DP argues that the existence of the Islamist ideology drives them on a specific path to terrorism and that without that specific ideology they would channel their innate characteristics towards something else. The problem with that argument is that there are plenty of ideologies and paths that lead a person to terrorism. In Europe, only a tiny proportion of terrorist incidents are the result of Islamist terrorism. If the Islamist ideology disappeared overnight, the person drawn to a path of terrorism would find plenty more to follow.
So it would seem that AM is correct and that there is no causal link between Islamism and terrorism. The kind of person who is going to become a terrorist would become one even without the existence of the Islamist ideology. However, there is one vital point which DP alludes to and which I think makes Cameron's approach vital and that is the nature of the terrorism.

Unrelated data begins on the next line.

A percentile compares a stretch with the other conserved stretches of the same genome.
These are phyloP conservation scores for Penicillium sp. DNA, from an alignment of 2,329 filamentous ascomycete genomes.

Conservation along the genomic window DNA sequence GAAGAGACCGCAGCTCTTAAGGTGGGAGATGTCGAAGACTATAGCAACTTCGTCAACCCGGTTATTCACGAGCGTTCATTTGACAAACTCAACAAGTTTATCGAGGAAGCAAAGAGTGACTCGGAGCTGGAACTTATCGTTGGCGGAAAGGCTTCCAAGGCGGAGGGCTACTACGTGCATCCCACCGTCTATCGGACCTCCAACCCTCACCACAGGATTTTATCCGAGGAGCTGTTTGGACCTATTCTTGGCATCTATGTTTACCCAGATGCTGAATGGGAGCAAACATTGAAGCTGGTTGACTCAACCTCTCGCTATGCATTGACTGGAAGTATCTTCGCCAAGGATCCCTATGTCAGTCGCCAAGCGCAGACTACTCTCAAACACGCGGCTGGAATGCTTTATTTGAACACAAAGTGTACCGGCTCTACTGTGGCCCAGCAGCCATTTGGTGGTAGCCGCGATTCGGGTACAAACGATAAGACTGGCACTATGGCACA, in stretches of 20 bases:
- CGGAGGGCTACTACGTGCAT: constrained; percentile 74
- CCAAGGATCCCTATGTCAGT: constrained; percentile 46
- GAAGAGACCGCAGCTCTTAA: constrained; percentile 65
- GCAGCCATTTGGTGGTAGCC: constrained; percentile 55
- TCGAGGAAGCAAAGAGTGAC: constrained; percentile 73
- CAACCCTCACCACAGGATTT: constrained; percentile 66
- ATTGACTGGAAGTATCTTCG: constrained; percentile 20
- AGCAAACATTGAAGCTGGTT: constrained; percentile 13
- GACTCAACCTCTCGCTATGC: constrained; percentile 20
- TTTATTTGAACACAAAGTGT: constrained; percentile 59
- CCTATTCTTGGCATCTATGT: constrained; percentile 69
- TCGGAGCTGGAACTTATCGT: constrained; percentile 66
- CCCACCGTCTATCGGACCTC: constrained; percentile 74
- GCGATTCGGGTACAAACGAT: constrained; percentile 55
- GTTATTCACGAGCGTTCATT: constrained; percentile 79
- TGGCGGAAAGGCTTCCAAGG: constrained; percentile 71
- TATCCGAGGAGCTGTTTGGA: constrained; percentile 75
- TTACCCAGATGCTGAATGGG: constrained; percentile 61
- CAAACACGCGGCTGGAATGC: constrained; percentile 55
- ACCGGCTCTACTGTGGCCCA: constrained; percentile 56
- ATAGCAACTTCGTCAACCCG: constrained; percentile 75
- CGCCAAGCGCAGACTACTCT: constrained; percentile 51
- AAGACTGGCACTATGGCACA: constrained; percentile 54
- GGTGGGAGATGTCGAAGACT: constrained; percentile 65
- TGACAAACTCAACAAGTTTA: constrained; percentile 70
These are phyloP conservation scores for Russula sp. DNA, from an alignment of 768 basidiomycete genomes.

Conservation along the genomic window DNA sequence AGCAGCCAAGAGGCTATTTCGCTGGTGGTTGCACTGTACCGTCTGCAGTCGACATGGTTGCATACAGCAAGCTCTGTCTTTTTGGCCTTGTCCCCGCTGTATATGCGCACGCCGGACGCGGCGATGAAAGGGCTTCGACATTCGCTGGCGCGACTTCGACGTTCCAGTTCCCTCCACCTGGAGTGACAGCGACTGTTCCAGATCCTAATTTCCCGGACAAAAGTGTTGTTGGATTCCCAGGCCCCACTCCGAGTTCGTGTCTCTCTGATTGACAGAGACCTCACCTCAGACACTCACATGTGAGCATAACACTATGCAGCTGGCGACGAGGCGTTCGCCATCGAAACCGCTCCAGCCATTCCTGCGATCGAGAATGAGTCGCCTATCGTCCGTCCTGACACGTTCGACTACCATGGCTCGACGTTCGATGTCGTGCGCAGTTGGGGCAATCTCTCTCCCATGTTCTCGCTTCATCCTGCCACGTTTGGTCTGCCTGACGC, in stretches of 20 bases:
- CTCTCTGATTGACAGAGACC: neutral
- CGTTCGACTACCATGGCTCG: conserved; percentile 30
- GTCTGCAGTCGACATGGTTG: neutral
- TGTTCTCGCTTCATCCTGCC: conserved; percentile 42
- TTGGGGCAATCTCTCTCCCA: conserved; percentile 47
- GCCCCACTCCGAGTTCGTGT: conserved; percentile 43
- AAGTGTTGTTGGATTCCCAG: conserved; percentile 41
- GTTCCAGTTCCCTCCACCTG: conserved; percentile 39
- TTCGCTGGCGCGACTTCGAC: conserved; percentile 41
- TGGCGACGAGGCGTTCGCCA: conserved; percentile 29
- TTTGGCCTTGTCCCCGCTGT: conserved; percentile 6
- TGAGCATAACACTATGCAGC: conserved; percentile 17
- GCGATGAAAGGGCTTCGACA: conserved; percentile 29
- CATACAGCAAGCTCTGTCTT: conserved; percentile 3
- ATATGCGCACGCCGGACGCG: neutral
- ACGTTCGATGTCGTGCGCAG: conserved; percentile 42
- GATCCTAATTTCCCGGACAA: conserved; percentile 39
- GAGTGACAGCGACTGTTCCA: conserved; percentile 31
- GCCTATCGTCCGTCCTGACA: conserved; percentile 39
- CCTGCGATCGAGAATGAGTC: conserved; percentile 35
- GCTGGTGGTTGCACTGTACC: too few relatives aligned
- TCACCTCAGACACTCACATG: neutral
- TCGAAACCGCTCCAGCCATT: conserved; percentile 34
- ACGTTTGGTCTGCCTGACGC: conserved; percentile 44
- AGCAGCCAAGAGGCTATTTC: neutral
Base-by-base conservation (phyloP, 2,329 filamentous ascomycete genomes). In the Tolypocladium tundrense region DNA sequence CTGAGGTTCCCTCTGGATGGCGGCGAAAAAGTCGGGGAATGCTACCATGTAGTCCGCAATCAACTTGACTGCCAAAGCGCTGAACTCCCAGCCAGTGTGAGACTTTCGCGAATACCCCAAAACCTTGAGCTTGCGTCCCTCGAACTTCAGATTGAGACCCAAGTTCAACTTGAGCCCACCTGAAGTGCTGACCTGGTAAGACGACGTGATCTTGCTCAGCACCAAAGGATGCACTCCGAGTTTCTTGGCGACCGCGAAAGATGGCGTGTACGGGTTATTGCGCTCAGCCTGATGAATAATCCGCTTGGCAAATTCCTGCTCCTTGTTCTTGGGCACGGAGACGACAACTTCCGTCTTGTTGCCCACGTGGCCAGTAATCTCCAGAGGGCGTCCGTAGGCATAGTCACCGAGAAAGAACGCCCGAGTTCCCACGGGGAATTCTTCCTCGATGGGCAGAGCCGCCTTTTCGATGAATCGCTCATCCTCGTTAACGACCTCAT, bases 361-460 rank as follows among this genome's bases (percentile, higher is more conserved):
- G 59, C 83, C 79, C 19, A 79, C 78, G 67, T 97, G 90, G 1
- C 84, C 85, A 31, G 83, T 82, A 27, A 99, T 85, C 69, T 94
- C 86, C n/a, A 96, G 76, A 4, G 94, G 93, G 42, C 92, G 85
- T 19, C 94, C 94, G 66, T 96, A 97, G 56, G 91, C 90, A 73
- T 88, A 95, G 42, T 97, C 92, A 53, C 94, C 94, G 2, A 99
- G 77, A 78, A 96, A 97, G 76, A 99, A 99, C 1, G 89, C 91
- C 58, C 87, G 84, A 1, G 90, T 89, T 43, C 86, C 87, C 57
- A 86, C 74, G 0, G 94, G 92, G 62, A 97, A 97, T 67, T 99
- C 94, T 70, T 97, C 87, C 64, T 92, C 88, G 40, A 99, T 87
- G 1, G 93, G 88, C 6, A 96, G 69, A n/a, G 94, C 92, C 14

An Islamist terrorist is signed up to the Islamist ideology and that seems to include the desire to murder apostates. As a result, Islamist terrorism is more deadly than other forms. Despite making up only a very small proportion of the total number of terrorist incidents in Europe, Islamist terrorism is responsible for the vast majority of the deaths from terrorism in Europe. This is not because the other terrorist groups are incompetent, it is because the Islamist terrorist wants to murder as many random people as possible whereas other terrorist groups do not.
In this regard, if the Islamist ideology disappeared overnight we would not have fewer terrorists but we would have fewer deaths from terrorism. In this regard there is a causal link between Islamism and terrorism. On this basis, if our aim is to reduce the damage caused by terrorism then tackling the Islamist ideology is a crucial part of the fight. In short, we are not aiming to stop the conveyor-belt but we should aim to stop the suicide belt.